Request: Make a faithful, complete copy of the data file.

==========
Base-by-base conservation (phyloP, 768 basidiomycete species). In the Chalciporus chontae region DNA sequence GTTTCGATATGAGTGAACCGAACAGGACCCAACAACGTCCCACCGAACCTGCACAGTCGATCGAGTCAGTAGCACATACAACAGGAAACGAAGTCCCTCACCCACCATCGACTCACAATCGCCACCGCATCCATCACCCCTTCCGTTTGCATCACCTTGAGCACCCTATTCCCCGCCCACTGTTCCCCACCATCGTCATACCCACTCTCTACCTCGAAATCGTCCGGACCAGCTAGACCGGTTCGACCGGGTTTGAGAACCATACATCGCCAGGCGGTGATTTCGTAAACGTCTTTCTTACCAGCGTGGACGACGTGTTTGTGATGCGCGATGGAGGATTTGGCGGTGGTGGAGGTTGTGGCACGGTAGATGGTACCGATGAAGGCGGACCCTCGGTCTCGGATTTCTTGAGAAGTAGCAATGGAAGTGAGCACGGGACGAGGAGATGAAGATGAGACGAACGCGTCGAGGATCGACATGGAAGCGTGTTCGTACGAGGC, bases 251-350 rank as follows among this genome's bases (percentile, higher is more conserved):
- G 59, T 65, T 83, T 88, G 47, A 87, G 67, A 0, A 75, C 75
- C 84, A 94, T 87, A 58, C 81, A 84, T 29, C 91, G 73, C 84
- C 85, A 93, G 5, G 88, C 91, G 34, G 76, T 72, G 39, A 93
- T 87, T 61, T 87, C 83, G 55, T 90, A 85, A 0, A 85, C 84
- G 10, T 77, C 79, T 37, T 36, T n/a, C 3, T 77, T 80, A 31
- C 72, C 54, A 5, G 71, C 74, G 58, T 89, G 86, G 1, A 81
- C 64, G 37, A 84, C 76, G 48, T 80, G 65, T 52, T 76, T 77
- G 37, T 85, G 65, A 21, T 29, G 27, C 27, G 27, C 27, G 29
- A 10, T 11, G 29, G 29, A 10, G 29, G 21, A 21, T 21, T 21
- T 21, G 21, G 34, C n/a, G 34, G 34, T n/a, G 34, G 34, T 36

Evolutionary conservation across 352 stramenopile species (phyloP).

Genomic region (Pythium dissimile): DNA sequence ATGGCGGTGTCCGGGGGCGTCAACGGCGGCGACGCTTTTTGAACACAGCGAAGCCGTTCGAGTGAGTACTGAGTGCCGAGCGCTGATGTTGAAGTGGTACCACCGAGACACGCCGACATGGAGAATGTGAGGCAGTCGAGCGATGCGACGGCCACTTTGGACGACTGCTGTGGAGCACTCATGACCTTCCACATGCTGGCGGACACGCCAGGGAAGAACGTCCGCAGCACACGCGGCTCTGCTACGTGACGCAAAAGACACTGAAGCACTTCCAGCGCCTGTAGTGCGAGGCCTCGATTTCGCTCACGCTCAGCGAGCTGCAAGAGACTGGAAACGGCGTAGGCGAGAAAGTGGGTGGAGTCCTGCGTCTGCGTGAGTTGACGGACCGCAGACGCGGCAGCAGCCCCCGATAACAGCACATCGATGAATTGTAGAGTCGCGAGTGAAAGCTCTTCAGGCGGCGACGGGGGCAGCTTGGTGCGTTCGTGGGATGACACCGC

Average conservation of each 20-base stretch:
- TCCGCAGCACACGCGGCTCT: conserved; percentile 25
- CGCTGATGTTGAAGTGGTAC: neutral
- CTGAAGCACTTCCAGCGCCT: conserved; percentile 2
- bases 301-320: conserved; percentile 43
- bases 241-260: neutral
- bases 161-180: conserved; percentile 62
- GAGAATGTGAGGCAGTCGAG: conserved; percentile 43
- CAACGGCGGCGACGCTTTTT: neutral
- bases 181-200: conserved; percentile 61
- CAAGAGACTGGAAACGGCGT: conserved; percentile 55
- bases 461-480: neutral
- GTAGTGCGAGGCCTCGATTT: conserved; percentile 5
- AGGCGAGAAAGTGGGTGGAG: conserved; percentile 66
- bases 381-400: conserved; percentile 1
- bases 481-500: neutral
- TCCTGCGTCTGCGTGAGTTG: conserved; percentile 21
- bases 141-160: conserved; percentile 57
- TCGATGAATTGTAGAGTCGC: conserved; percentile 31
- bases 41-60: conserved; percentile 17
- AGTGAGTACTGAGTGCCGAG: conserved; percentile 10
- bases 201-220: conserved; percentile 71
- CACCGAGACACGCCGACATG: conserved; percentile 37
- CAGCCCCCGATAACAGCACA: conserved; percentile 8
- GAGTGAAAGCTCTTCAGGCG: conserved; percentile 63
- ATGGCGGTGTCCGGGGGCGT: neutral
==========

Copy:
Base-by-base conservation (phyloP, 768 basidiomycete species). In the Chalciporus chontae region DNA sequence GTTTCGATATGAGTGAACCGAACAGGACCCAACAACGTCCCACCGAACCTGCACAGTCGATCGAGTCAGTAGCACATACAACAGGAAACGAAGTCCCTCACCCACCATCGACTCACAATCGCCACCGCATCCATCACCCCTTCCGTTTGCATCACCTTGAGCACCCTATTCCCCGCCCACTGTTCCCCACCATCGTCATACCCACTCTCTACCTCGAAATCGTCCGGACCAGCTAGACCGGTTCGACCGGGTTTGAGAACCATACATCGCCAGGCGGTGATTTCGTAAACGTCTTTCTTACCAGCGTGGACGACGTGTTTGTGATGCGCGATGGAGGATTTGGCGGTGGTGGAGGTTGTGGCACGGTAGATGGTACCGATGAAGGCGGACCCTCGGTCTCGGATTTCTTGAGAAGTAGCAATGGAAGTGAGCACGGGACGAGGAGATGAAGATGAGACGAACGCGTCGAGGATCGACATGGAAGCGTGTTCGTACGAGGC, bases 251-350 rank as follows among this genome's bases (percentile, higher is more conserved):
- G 59, T 65, T 83, T 88, G 47, A 87, G 67, A 0, A 75, C 75
- C 84, A 94, T 87, A 58, C 81, A 84, T 29, C 91, G 73, C 84
- C 85, A 93, G 5, G 88, C 91, G 34, G 76, T 72, G 39, A 93
- T 87, T 61, T 87, C 83, G 55, T 90, A 85, A 0, A 85, C 84
- G 10, T 77, C 79, T 37, T 36, T n/a, C 3, T 77, T 80, A 31
- C 72, C 54, A 5, G 71, C 74, G 58, T 89, G 86, G 1, A 81
- C 64, G 37, A 84, C 76, G 48, T 80, G 65, T 52, T 76, T 77
- G 37, T 85, G 65, A 21, T 29, G 27, C 27, G 27, C 27, G 29
- A 10, T 11, G 29, G 29, A 10, G 29, G 21, A 21, T 21, T 21
- T 21, G 21, G 34, C n/a, G 34, G 34, T n/a, G 34, G 34, T 36

Evolutionary conservation across 352 stramenopile species (phyloP).

Genomic region (Pythium dissimile): DNA sequence ATGGCGGTGTCCGGGGGCGTCAACGGCGGCGACGCTTTTTGAACACAGCGAAGCCGTTCGAGTGAGTACTGAGTGCCGAGCGCTGATGTTGAAGTGGTACCACCGAGACACGCCGACATGGAGAATGTGAGGCAGTCGAGCGATGCGACGGCCACTTTGGACGACTGCTGTGGAGCACTCATGACCTTCCACATGCTGGCGGACACGCCAGGGAAGAACGTCCGCAGCACACGCGGCTCTGCTACGTGACGCAAAAGACACTGAAGCACTTCCAGCGCCTGTAGTGCGAGGCCTCGATTTCGCTCACGCTCAGCGAGCTGCAAGAGACTGGAAACGGCGTAGGCGAGAAAGTGGGTGGAGTCCTGCGTCTGCGTGAGTTGACGGACCGCAGACGCGGCAGCAGCCCCCGATAACAGCACATCGATGAATTGTAGAGTCGCGAGTGAAAGCTCTTCAGGCGGCGACGGGGGCAGCTTGGTGCGTTCGTGGGATGACACCGC

Average conservation of each 20-base stretch:
- TCCGCAGCACACGCGGCTCT: conserved; percentile 25
- CGCTGATGTTGAAGTGGTAC: neutral
- CTGAAGCACTTCCAGCGCCT: conserved; percentile 2
- bases 301-320: conserved; percentile 43
- bases 241-260: neutral
- bases 161-180: conserved; percentile 62
- GAGAATGTGAGGCAGTCGAG: conserved; percentile 43
- CAACGGCGGCGACGCTTTTT: neutral
- bases 181-200: conserved; percentile 61
- CAAGAGACTGGAAACGGCGT: conserved; percentile 55
- bases 461-480: neutral
- GTAGTGCGAGGCCTCGATTT: conserved; percentile 5
- AGGCGAGAAAGTGGGTGGAG: conserved; percentile 66
- bases 381-400: conserved; percentile 1
- bases 481-500: neutral
- TCCTGCGTCTGCGTGAGTTG: conserved; percentile 21
- bases 141-160: conserved; percentile 57
- TCGATGAATTGTAGAGTCGC: conserved; percentile 31
- bases 41-60: conserved; percentile 17
- AGTGAGTACTGAGTGCCGAG: conserved; percentile 10
- bases 201-220: conserved; percentile 71
- CACCGAGACACGCCGACATG: conserved; percentile 37
- CAGCCCCCGATAACAGCACA: conserved; percentile 8
- GAGTGAAAGCTCTTCAGGCG: conserved; percentile 63
- ATGGCGGTGTCCGGGGGCGT: neutral